[Humanist] 31.379 a not unexpected nor unjustified rant?

Humanist Discussion Group willard.mccarty at mccarty.org.uk
Tue Oct 24 07:09:36 CEST 2017

                 Humanist Discussion Group, Vol. 31, No. 379.
            Department of Digital Humanities, King's College London
                Submit to: humanist at lists.digitalhumanities.org

        Date: Tue, 24 Oct 2017 05:58:15 +0100
        From: Willard McCarty <willard.mccarty at mccarty.org.uk>
        Subject: a not unexpected nor unjustified rant

By now, I expect, readers of the U.S. Chronicle of Higher Education will 
have seen Timothy Brennan's rant, "The Digital-Humanities Bust" 
(Chronicle Review for 15 October). Professor Brennan seems rather 
confused, having lumped together many activities in many areas under the 
label of digital humanities. But in the highly charged, politically 
polarized environment in which he writes, a blast of his sort is, I'd 
guess, to be expected. It would take me too much time that I do not have 
to counter every exaggeration and error, but I do hope someone with time 
undertakes that.

What strikes me are two things. First is how shopworn his questioning of 
value is. Digital humanities, when it was called 'humanities computing', 
was questioned, though more quietly and reasonably, even rather 
mournfully by practitioners and fellow travellers, numerous times from 
the late 1960s onward; its major activity, text-analysis, was declared a 
waste of time by one of the leading figures in the field in the early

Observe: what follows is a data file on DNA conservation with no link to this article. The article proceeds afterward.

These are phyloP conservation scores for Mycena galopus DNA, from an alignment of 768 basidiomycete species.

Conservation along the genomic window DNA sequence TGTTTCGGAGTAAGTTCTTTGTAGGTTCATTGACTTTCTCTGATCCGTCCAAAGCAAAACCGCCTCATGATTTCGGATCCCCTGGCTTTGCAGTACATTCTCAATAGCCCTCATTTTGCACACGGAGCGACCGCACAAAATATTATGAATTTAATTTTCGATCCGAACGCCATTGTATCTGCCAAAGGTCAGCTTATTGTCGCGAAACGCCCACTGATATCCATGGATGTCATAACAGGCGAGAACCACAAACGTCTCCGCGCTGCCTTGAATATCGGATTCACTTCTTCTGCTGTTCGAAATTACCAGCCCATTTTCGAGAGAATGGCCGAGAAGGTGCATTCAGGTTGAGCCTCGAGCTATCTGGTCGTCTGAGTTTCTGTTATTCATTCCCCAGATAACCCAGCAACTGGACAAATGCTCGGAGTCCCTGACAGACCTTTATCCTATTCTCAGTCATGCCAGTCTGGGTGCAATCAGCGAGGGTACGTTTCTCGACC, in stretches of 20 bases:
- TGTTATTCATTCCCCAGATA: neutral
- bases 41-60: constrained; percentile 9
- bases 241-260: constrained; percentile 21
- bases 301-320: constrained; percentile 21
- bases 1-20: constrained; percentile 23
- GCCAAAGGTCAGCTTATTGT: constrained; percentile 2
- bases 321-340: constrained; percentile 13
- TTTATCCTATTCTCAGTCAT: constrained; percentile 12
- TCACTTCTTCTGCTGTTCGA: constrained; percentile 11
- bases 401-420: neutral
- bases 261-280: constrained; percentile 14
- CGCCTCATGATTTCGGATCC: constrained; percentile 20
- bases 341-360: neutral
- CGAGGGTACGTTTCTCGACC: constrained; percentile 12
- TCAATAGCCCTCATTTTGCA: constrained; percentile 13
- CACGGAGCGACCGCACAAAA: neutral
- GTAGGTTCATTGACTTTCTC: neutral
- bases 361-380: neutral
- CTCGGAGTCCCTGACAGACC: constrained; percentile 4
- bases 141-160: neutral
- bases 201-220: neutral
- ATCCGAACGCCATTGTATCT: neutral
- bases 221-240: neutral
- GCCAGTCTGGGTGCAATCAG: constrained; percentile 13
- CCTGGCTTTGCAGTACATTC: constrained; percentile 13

1990s. The sociologist W. C. Runciman counselled patience in the Times 
Literary Supplement series "Thinking by Numbers" in 1971, saying that we 
might have to wait 300 years before the value of the activity for his 
discipline would become securely known.

How long did it take for English literary studies to become accepted as 
a university discipline after it began at the turn of the 20th Century? 
I suspect a few decades. But then it did not challenge the academic 
establishment as much as computing does, I'd suppose.

The second thing that strikes me is how utterly unsurprising the rant 
is, given the amount of noise from the bandwagons, the littering of 
promissory notes that are strewn about with nothing of substance behind 
them. Promises of salvation and revolution have to be backed with quite 
serious authority. Where is the understanding that our goal is 
questioning, not answering? Where are the questions?

Comments welcome, as always.

Willard McCarty (www.mccarty.org.uk/), Professor emeritus, Department of
Digital Humanities, King's College London; Adjunct Professor, Western
Sydney University and North Carolina State University; Editor,
Interdisciplinary Science Reviews (www.tandfonline.com/loi/yisr20)

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